The Antarctic Peninsula has been an area of rapid warming, as they sustain more days a year where temperatures rise above freezing. That's right, the ice is melting at an alarming rate and is leaving behind the mossy undergrowth of the landmass beneath.
The research team analyzed data and records from the past 150 years and noted the points in time when plant life experienced sudden growth spurts and that they coincided with a rise in the region's temperature.
The next step, the researchers say, is to study cores from the oldest moss banks in the region - believed to date back 5,000 to 6,000 years.
The results suggest that even modest future warming could lead to further, rapid changes in Antarctica's ecosystems.
Few plants live on the continent, but scientists studying moss have found a sharp increase in biological activity in the last 50 years.
According to the scientists, Antarctica is turning green due to rising temperatures.
" If the warming continues, there will be an increased shrinkage of the glaciers and the Antarctic Peninsula will be a much greener place in the future", said Mr. Amesbury.
We now know that these mosses are responding to the recent climate change throughout the Peninsula, " Amesbury said.More news: Manchester United prioritise Jan Oblak signing
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The next steps of the research will be to see how much the mosses have extended in space, as well as in height, to see if climate change is also changing the spread of the moss throughout the peninsula.
Antarctica is the tallest continent on Earth, with an average elevation of roughly 8,200 feet.
"What we're going to be doing next is trying to understand more about the relationships between the proxies that we measured in the mosses, how they've changed over longer time scales, before the advent of the human influence on climate", he said.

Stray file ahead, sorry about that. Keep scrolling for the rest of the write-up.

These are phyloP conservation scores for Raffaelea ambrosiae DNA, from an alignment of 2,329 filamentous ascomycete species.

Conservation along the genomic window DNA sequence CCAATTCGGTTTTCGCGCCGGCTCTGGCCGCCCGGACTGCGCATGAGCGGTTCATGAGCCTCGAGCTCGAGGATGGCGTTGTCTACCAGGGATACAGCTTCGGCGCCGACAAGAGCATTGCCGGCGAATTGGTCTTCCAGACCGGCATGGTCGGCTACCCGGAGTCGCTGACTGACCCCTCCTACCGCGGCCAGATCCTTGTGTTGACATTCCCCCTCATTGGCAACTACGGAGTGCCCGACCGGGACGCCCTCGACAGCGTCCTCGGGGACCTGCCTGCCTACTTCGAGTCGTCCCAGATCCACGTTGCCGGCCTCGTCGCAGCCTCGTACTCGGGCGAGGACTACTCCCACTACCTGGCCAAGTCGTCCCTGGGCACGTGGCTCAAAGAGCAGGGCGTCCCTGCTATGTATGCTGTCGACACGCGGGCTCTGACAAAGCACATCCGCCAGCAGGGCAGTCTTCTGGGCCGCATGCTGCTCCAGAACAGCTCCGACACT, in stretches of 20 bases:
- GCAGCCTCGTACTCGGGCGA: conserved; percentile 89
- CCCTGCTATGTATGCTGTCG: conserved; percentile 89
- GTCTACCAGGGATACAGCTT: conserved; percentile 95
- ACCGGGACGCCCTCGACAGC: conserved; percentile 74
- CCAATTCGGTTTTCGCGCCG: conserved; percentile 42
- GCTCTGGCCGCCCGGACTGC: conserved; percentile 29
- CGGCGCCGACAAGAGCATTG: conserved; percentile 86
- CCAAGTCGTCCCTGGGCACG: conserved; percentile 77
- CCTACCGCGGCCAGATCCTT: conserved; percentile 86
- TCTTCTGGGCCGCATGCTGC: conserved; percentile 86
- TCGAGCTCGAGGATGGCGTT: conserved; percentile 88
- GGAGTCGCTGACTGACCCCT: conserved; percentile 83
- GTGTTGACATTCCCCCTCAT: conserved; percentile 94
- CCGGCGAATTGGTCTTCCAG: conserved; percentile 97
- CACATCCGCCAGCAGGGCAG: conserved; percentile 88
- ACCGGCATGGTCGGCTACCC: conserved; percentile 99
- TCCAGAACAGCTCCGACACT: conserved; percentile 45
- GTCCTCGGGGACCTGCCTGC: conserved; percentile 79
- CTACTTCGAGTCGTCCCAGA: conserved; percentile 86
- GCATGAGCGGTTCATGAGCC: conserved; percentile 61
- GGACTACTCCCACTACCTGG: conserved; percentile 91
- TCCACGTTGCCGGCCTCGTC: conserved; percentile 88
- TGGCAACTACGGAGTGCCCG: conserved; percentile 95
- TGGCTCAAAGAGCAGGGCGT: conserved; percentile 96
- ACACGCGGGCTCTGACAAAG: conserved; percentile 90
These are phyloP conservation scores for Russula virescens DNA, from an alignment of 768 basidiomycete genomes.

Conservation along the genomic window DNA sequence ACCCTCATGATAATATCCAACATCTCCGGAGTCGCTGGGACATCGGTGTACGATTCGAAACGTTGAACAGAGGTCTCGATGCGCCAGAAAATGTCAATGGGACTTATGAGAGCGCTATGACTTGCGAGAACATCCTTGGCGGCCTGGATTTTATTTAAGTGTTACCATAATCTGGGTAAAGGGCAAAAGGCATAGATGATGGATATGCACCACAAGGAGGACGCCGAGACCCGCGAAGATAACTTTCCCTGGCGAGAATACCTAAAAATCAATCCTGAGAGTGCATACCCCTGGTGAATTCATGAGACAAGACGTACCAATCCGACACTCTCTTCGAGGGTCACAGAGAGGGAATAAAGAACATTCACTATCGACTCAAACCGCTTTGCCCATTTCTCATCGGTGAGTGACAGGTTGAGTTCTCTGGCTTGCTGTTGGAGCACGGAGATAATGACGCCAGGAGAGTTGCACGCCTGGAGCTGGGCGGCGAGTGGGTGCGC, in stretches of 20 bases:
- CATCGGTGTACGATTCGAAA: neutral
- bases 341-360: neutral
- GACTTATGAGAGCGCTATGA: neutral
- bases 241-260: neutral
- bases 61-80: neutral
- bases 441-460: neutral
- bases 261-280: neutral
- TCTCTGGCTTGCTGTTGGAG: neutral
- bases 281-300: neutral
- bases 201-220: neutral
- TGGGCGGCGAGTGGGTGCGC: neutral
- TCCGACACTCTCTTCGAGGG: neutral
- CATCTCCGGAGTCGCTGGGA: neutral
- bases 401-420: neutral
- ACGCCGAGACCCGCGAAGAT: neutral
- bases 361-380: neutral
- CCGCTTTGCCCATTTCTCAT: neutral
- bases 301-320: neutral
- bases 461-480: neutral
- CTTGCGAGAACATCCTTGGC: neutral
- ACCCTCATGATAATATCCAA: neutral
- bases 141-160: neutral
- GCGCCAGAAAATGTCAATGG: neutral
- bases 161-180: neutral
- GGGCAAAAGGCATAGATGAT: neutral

With global warming acting up more and more, the effects are starting to show.
"The conclusions and the results that we've seen show the response of these moss banks to climate change have been pervasive across the whole of the region", Amesbury told CBC News in a phone interview.
Antarctica may be the world's frostiest place, but a mossy outgrowth along the northern peninsula is making the continent look a bit greener, The Washington Post reports.
"Although there was variability within our data, the consistency of what we found across different sites was striking", Prof.
While the prospect of more plant growth might sound like a good thing from a greenhouse gas perspective, Professor Robinson said the warming could potentially release greenhouse gases from the ancient buried moss, which has so far remained frozen. They should be able to determine how climate change has affected ecosystems over time, especially before human activities begin to cause the current warming, from the beginning of the industrial era to the end of the 19th century.